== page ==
Toronto Star, August 17, 1995
By David Graham
For bike couriers around the world the working motto is simple -
deliver or die.
They were here in force last weekend for the third annual Cycle
Messenger World Championships - a competition that simulates their
actual working conditions and in the end crowns the best. Previous
championships were held in Berlin and London. Next year they will be
held in San Francisco.
They came from all over - 125 teams from Germany, England, Japan,
Sweden, Spain and the United States. Some were sponsored by their
employers or local bicycle- equipment companies. But most of them
simply scared up enough money for air fare and entry fees.
Certainly the do-or-die motto applies when couriers are on the job. But
in Toronto over three days of races, rallies and high-flying ramps the
pressure to perform was off. For most of the 450 couriers who competed,
winning was secondary.
Couriers, especially the North American variety, have gained a
well-earned reputation for partying as hard as they work. Many log
about 60 kilometres a day and their look is an important element of
their work, and play, ethic.
Each city has its identifiable dress. Riders from Cologne, London and
Copenhagen are slick and athletic. Toronto and Berlin hold hard and
fast to the functional-first, Bladerunner style. And the couriers from
the mean streets of New York and Chicago are Freddy-Krueger tough in
hockey masks, cobweb tattoos and high-tech protective gear.
Still, with each subsequent international championship, there is some
cross-dressing - epitomized by the all-girl courier team, The Call
Girls. Organized by Toronto's Anita Hurley, the four-member team
consists of two couriers from T.O., one from Berlin and one from
London. Their uniform was a purple Lycra racing jersey with Archie
comic-strip character Veronica Lodge emblazoned on the front. Only the
lime-green hair of Berlin's Conny Falk set her apart from her
teammates. "I love Veronica because she a go- getter. Nothing gets in
her way," says Hurley.
While bruised knees, battered elbows and shins covered in bicycle chain
marks are common trademarks to all couriers, there are variations.
Andy Capp travelled from London to participate in the championships. "I
think couriers from London identify more with the Tour de France
cyclists than they do with the skater look," says Capp, who works on
the London- based courier 'zine Moving Target.
"I prefer the smart, racer uniform," he adds. "I feel stronger in
Lycra. And I feel sexier." Capp says the bike courier business has been
going strong in London since the city's lengthy postal strike in 1978.
"I think the business community might be a little more uptight in
London. We are rarely allowed in the front door of a company. We're
usually sent to a mail room in the back of the building. So it's in our
best interest to take on a cleaner, more professional look."
Rauthgundis Hoschen, Thilo Jacob and H.P. Jagusch from Cologne, Germany
share Capp's convictions. "Being a courier in Cologne is not so much a
culture as it is in Toronto," says Jacob. "We do our work. Perhaps we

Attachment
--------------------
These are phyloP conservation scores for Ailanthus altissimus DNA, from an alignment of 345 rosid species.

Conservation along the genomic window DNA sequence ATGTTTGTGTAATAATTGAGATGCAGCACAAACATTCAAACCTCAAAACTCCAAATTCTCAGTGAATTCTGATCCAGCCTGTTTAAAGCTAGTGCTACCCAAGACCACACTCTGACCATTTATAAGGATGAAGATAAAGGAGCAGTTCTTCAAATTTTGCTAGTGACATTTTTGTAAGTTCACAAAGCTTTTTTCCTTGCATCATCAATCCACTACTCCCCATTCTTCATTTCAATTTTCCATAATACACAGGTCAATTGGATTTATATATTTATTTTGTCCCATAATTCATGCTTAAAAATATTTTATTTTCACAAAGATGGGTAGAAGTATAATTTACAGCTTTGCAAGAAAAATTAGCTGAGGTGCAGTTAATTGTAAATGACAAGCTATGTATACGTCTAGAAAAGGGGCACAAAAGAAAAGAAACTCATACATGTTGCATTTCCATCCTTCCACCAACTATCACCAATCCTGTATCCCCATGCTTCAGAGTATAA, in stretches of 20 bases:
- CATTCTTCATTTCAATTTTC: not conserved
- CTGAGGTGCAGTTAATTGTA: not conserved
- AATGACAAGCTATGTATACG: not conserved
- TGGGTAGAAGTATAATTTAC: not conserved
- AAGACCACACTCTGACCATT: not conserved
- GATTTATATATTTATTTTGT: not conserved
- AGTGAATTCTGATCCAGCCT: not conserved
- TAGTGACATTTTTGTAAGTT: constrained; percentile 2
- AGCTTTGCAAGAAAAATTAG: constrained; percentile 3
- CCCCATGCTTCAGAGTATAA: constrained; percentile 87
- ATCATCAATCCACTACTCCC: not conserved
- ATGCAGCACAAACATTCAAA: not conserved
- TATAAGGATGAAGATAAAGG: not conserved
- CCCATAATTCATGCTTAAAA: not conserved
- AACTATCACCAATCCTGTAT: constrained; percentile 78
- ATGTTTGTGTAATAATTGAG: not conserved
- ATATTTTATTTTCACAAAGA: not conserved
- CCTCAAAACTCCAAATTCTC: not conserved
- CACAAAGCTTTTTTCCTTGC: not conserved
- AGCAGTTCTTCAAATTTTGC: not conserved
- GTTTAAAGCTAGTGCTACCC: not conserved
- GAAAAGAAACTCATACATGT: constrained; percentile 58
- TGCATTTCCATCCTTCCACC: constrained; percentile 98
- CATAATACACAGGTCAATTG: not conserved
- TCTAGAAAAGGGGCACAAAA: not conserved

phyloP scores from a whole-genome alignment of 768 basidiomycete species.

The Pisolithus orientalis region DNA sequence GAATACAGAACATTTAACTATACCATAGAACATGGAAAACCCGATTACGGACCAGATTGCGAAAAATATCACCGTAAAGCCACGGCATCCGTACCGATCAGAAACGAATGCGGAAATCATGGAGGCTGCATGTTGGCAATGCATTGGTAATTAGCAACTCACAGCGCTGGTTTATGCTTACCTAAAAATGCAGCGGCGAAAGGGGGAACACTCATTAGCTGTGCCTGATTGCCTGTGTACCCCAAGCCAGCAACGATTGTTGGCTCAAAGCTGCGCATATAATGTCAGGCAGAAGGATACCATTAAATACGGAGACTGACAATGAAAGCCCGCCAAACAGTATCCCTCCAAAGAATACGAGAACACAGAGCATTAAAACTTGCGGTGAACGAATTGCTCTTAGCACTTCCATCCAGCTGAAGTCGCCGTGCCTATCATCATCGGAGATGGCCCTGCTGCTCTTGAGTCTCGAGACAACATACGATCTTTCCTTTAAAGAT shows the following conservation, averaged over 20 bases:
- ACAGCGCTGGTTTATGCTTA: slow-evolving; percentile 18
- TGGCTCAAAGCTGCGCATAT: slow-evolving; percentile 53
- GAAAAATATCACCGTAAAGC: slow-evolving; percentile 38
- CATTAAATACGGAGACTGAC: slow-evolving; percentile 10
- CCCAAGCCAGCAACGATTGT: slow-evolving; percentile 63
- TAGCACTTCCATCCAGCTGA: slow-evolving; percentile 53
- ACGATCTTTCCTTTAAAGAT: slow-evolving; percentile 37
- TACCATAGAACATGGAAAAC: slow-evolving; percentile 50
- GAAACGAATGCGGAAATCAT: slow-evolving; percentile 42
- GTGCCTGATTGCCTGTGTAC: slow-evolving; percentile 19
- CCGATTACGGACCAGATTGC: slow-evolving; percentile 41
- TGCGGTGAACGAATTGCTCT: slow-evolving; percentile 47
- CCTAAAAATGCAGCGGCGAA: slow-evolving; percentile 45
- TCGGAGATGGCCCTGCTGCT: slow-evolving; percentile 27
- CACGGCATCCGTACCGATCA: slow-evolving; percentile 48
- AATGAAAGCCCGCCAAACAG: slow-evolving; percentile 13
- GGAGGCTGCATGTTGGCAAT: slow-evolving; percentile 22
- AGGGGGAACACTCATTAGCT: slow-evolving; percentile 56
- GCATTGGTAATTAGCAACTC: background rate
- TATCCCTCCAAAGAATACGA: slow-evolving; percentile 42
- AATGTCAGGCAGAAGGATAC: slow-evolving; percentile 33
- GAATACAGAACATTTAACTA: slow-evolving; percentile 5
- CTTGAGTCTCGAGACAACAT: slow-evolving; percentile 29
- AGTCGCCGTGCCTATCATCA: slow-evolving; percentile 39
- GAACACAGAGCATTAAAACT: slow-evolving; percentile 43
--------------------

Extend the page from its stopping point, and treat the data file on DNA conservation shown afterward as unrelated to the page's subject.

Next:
will have a drink at the end of the day with our mates. But then we go
home to our other lives. Here I think the couriers are very close."
He's right. While estimates suggest there are only about 200 working
couriers in Toronto, the scene is much bigger.
Kelly Given is not a courier. She is the girlfriend of a courier. And
from the top of her gnarly blonde dreadlocks to her Airwalk
skateboarding shoes, she embodies all elements of the Toronto
Her tongue is pierced - twice. Her tummy is tattooed. She sports a
Veronica Lodge jersey in support of the Call Girls. Her high-tech
sunglasses are Black Flys and even her underwear that rises slightly
above her low-slung, sawed-off denim shorts is by Dr. Martens.
Joe Dias, who finished fourth making him the top Canadian last weekend,
refers to his own look as "raggedy." A friend comments that Dias'
cropped, thick dreadlocks make him look like a Chia Pet. "I wore
spandex for a while but I didn't feel good in it. It was too tight and
too hot. A pair of baggy shorts suits me better."
In Manhattan there are about 4,000 working bicycle messengers. And many
of them have taken to wearing full body armor for protection as they
weave in and out of heavy traffic. Felipe Robayo pulls a heavy metal
helmet and mask over his face and pads his elbows and knees. "Because I
know I'm protected I go a little faster and I take more chances. It's a
very competitive business in New York," says Robayo of the daring Team
On the final day of the championships, a team of Toronto fashion
critics scoured the competitors for signs of style. For some outsiders
they may appear an unsavory bunch, but according to the fashion judges
- they had great taste.
The job of judging fell into the hands of Toronto hairstylists John
Steinberg and Russ Mackay and streetwear designer Viki Larouche who
manufactures under the Balzac label.
Criteria included "craniality" (helmet, hair and glasses);
"functionality" (comfort and protection) and of course, "originality."
The Most Intimidating Award was given to Chicago courier Jack
Blackfelt, whose face was tattooed with a spider's web. His head was
shaved except for a black braid that ran down the middle of his skull.
The Sprocket Techno Award was presented to the Danish team. Each member
was uniformly slick in bright yellow racing Lycra.
And the Wonder Woman Award went to Corinne Rhodes from Boston who was
turned out impractically in a white '60s bobbed wig, a sequined stars
and stripes halter top, silver hot pants and white gogo boots.
Frances Kells of Creative Couriers in London took the best hair award
for her chic buzz cut. New York's untouchable Robayo cycled away with
the top safety award.
And finally Boston messenger Michael Pach took home no awards despite
sporting the most memorable look. Pach competed totally naked.